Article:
From the Twatter thread on April 7, 2022, by Stone Age Herbalist.
Smuggling drugs, weapons and people overland is standard cartel activity, but underground a whole other world of crime and danger goes unseen. Let's have a look at the subterranean battle for the border.
Smuggling tunnels across the US-Mexico border have been known about since at least 1990. Up to 2011, 149 tunnels were uncovered. 44 more were discovered leading up to 2015 and there seems to be no sign of them slowing down.
The first narco tunnel was likely built in 1989, by the Sinaloa cartel under Joaquín "El Chapo" Guzmán. He began riddling the Tijuana border with tunnels, esp from Garita de Otay, an industrial area in the northern part of the city, to Otay Mesa, a neighborhood in San Diego.
The Otay Mesa plateau is made from bentonite clay, which is self supporting and easy to mine. Often the cartels kidnap young men and lock them into warehouses under the direction of engineers, the clay being soft enough to dig by hand.
Sinaloa Cartel hired Felipe de Jesus Corona-Verbera, an architecture graduate, to help construct a major tunnel from Agua Prieta in Mexico with Douglas, Arizona. This was pioneering work, using concrete reinforcements and allowed rapid movement of drugs.
El Chapo became obsessed with tunnels, for drugs and for escape. Hiring Jose Sanchez-Villalobos, the cartel built over 90 tunnels, and El Chapo's signature move became to disappear into one, most famously in 2015 from out of his prison cell.
But we digress - the sophistication of the trafficking tunnels has only increased in recent years, with specialised surveying systems, use of horizontal drilling rigs and other professional mining equipment.
Another tactic has been to make use of the existing sewage and drainage systems. Nogales is now infamous for the cartels tapping into the underground pipes to use for moving drugs and people.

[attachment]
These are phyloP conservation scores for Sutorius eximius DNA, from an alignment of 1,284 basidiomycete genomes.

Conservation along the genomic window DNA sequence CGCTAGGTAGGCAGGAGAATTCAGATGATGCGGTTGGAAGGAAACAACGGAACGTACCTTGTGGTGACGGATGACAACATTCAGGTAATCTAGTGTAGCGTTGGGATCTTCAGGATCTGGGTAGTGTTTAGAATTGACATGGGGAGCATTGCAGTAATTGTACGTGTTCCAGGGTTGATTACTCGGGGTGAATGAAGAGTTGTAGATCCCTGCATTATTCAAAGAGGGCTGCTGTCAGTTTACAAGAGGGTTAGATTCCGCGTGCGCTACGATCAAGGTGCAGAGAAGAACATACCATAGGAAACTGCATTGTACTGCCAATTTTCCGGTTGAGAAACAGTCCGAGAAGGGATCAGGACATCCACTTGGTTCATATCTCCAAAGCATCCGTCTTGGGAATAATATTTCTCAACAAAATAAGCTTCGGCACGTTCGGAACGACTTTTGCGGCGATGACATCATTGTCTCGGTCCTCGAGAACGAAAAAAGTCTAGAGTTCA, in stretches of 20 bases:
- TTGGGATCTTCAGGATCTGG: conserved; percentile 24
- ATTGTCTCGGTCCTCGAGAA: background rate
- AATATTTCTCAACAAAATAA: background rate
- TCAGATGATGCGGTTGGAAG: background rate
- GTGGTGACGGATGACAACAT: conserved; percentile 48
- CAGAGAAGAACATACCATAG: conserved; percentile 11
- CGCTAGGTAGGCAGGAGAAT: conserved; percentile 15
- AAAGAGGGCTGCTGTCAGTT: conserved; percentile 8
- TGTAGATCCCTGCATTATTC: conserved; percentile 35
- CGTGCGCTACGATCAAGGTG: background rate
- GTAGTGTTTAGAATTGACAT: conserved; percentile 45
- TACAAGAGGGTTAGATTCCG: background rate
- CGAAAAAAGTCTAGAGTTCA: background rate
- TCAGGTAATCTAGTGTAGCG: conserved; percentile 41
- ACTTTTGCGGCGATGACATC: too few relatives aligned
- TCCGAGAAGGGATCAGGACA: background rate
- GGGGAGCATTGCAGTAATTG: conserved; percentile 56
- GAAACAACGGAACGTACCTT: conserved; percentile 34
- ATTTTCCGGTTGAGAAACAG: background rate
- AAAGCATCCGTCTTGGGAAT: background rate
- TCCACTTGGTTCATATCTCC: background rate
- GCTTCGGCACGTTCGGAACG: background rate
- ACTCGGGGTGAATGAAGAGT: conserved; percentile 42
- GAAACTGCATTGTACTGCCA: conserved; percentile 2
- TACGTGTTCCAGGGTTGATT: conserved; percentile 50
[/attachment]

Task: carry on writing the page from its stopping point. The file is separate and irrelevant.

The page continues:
The system was built in 1935 to manage the northbound monsoon rains, but the cartels now use the 16 miles of pipes and tunnels to float millions of dollars worth of drugs into the US. The system is a swiss cheese of holes and bisecting routes, new passages opened regularly.
While the US uses oxygen monitors, mesh traps and tunnel simulators to train law enforcement, the cartels use welding tools, drills and makeshift altars to bring them fortune and success. The cartels appear to be winning.
In 2014 a 481ft tunnel was discovered in Nogales, stretching between two houses across the border and used for moving weed and heroin. It had wood shoring, electric lighting and ventilation fans.
In 2020 a 2000ft long and 30ft deep tunnel was discovered coming into San Diego from Tijuana. This had specialised ventilation, electric lighting and a rail system.
In Aug 2021, US authorities uncovered a partially built, 183ft tunnel, starting in Mexicali. The tunnel had an electric hoist, railway cart, lighting and ventilation. The space was large enough to move people, weapons and drugs.
Nobody knows how many such tunnels exist, how long they are, where they start and end and how much material and how many people are moved across the border.
Alongside the obvious threat to the US from illegal immigration, narcotics and criminal violence, there remains the possibility of other actors making use of the tunnels. In a 2013 study of tunnel networks globally, the researchers highlighted that foreign terrorists were looking to exploit the US-Mexico tunnels to enter the US. They point to known Hezbollah and Al-Qaeda activity in Latin America and intelligence showing their awareness of the tunnel systems.
Despite these threats, from fentanyl to foreign fighters, it seems a losing battle for the US to stop the tunneling. A border of nearly 2k miles, with an almost ideal geology, seems impossible to police. Each tunnel costs an estimated $1 million, a cost recouped very quickly.